Conservative Republicans bankrupt Kansas

The children are of course happy. Three wonderful weekend days instead of two, only four days of school every week instead of five. The US state of Oklahoma - a paradise for students.

In truth, however, it is a crisis. Oklahoma is a rural, very conservative state in the middle of the United States that has been ruled by the Republicans for years. And with missionary zeal, the party has cut taxes there again and again, the income has been reduced by tens of millions of dollars and the budget has been cut.

Now the state is struggling with a huge deficit. This affects education, among other things: arts, sports and foreign languages ​​are either no longer taught at many schools due to a lack of money or only taught at an extra fee for the parents. And nearly a fifth of Oklahoma school districts have switched to a four-day week. Fewer school days - that means lower teachers' salaries and less spending on heating and cooling the school buildings or fueling the school buses.

Tax hikes: devil stuff for Republicans

In the face of the budget disaster, however, the Republicans in Oklahoma have done something that was unthinkable until recently: they increased taxes. A few days ago, Republican Governor Mary Fallin signed a corresponding budget law, and the tax increases came into effect on July 1. Among other things, energy companies are burdened significantly more because they are removed from tax advantages, and citizens have to pay higher taxes when buying new cars.

To understand how radical this move is, one has to look at Republican history. Ever since the tax-lowerer Ronald Reagan was president, at least for almost 30 years, the party adhered to the dogma that taxes are socialist devil stuff and must be reduced.

The economic logic that Republicans use to justify their fight against taxes is this: Lower taxes stimulate the economy. Citizens are spending more money, jobs are being created, and consumption is increasing.

In the end, the expectation is that the new economic growth will wash more taxes into the treasury than the cuts previously removed. So the tax cuts are self-financing.

The problem: In practice, the "self-financing" model rarely works as smoothly as it does in theory. And more and more often, even Republican politicians have to recognize the gap between theory and practice in the interests of their constituents and ensure a balance - through tax increases.

Oklahoma is no longer the only example of this. In the southern states of South Carolina and Tennessee, Republican parliaments have increased gasoline taxes in order to be able to spend more money on infrastructure or education.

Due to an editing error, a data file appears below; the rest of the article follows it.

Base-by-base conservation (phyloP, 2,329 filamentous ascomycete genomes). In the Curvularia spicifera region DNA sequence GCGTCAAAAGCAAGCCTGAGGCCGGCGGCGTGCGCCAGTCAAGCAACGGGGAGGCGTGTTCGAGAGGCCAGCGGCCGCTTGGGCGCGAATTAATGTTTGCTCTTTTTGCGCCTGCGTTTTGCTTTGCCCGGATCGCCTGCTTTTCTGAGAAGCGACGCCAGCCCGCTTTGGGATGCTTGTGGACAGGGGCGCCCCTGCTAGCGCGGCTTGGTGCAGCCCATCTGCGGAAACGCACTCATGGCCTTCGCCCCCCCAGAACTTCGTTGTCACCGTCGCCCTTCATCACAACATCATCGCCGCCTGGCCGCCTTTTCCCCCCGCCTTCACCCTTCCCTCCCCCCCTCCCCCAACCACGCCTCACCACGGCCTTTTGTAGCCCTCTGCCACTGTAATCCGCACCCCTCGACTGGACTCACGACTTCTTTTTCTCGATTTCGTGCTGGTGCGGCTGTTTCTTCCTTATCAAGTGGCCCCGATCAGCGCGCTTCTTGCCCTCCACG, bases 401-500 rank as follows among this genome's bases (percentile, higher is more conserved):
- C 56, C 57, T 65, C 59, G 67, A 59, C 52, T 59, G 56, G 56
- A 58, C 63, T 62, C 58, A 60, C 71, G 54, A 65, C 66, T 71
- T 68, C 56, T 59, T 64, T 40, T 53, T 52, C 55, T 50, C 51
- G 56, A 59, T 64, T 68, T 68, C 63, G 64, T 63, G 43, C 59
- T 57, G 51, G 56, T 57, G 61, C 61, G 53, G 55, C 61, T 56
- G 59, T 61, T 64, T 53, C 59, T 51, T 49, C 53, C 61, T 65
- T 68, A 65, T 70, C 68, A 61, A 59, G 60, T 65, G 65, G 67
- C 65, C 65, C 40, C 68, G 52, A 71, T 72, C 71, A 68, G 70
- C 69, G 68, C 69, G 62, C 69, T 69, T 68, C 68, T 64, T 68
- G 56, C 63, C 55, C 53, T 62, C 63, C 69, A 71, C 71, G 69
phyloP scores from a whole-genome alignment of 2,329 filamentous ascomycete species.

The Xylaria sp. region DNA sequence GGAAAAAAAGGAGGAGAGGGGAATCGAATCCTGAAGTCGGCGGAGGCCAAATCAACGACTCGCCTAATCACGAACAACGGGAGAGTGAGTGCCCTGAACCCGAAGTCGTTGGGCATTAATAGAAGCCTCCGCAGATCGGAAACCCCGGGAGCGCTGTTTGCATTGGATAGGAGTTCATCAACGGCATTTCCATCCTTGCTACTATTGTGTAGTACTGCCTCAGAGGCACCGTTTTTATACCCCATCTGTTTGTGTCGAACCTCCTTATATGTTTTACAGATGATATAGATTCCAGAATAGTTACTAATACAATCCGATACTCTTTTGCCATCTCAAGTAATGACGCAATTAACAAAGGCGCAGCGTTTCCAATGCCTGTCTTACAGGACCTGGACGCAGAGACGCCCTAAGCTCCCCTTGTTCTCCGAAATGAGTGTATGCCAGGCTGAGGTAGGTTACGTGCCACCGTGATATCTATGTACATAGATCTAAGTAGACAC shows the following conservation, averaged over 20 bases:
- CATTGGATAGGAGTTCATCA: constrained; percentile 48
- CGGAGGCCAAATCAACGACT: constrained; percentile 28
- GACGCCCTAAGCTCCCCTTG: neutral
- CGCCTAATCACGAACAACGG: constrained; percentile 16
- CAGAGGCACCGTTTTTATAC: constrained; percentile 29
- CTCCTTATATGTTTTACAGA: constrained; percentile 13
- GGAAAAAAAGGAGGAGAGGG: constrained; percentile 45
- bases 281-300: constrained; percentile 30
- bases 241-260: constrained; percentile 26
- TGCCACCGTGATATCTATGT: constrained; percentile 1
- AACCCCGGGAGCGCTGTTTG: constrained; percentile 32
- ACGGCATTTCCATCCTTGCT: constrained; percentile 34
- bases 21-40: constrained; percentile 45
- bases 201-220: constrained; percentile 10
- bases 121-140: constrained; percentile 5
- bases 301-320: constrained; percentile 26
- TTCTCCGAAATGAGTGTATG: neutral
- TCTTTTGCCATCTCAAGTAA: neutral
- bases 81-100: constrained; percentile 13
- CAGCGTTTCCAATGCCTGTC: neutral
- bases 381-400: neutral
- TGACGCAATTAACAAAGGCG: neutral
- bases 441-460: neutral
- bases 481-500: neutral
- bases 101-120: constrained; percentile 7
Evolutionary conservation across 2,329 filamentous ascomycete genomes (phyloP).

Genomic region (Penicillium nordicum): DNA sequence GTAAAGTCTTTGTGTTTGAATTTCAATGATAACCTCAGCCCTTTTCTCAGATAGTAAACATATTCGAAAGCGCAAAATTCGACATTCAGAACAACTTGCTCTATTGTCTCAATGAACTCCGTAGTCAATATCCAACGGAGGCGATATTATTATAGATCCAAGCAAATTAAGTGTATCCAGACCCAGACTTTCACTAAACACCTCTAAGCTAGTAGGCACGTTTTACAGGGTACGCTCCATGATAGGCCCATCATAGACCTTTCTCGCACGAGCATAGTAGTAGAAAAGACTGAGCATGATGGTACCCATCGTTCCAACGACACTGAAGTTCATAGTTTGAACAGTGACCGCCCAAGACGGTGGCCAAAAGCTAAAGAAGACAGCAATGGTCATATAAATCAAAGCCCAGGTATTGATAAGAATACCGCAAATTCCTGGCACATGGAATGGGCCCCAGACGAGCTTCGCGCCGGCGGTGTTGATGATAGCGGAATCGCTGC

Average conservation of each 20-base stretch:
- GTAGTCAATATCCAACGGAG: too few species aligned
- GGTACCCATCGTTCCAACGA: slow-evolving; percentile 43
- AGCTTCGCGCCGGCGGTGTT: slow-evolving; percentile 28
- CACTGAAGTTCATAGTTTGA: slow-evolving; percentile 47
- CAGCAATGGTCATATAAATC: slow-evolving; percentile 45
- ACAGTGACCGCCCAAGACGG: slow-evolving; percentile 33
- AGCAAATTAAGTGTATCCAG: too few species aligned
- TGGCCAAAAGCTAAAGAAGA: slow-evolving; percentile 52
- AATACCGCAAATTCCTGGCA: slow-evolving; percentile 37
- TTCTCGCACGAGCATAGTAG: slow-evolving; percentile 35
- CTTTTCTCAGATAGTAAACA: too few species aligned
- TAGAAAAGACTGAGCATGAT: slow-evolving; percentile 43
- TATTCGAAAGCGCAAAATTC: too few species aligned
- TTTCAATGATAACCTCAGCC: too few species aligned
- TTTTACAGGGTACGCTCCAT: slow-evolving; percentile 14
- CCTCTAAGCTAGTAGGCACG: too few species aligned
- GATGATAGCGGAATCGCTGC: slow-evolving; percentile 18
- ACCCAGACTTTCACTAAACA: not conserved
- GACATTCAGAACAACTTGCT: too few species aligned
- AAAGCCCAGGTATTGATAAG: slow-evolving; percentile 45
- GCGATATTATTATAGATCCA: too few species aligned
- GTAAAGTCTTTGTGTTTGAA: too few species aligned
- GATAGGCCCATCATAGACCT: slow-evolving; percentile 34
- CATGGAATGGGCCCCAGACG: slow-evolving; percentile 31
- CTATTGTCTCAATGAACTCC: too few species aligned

Budget deficits are unconstitutional

Another, almost spectacular example is Oklahoma's neighboring state of Kansas - also very conservative, also ruled by Republicans who have massively cut taxes for years. And also practically broke.

Kansas is a special case, because the state has long been considered a kind of laboratory, a place where you can study what happens when Republicans do fiscal policy according to doctrine. The disappointing result: drastically falling revenues, which were by no means offset by more economic growth and new tax revenues.

In the next two years, the state threatens a deficit of $ 900 million. As in most US states, however, the Kansas Constitution stipulates a balanced budget, so the hole could not be filled by debt.

In June, the Republican-dominated parliament of Kansas decided against the opposition of the Republican Governor Sam Brownback, a tax increase with a volume of more than one billion dollars. Governor Brownback wanted to veto the law, but was overruled by his fellow party members.

A similar confrontation is currently looming in Illinois. Several Republicans have teamed up with the Democrats in the state parliament to force tax increases. The state is as good as bankrupt.

Even some Republicans are now enforcing tax increases

The new tax law provides, among other things, to increase local income tax, which many US states levy in addition to federal income tax. As in Kansas, Illinois Republican governor Bruce Rauner has vetoed it. So far it is unclear whether enough Republican MPs will rebel against him to overrule the objection.

The Republican tax hikes in the states contradict what the Republicans in Washington are calling for. President Donald Trump and the Republican leaders in the US Congress want big tax cuts, for both businesses and citizens.

It is still unclear how this will be paid for, because armament expenditure is also expected to increase significantly. But the American federal government has an advantage: unlike the states, whose budgets have to be balanced, they can take on new debt.

In addition, none other than Trump's chief strategist Stephen Bannon is reportedly in favor of something truly revolutionary: He wants to lower the tax burden on the middle class - counter-financed by tax increases for the rich.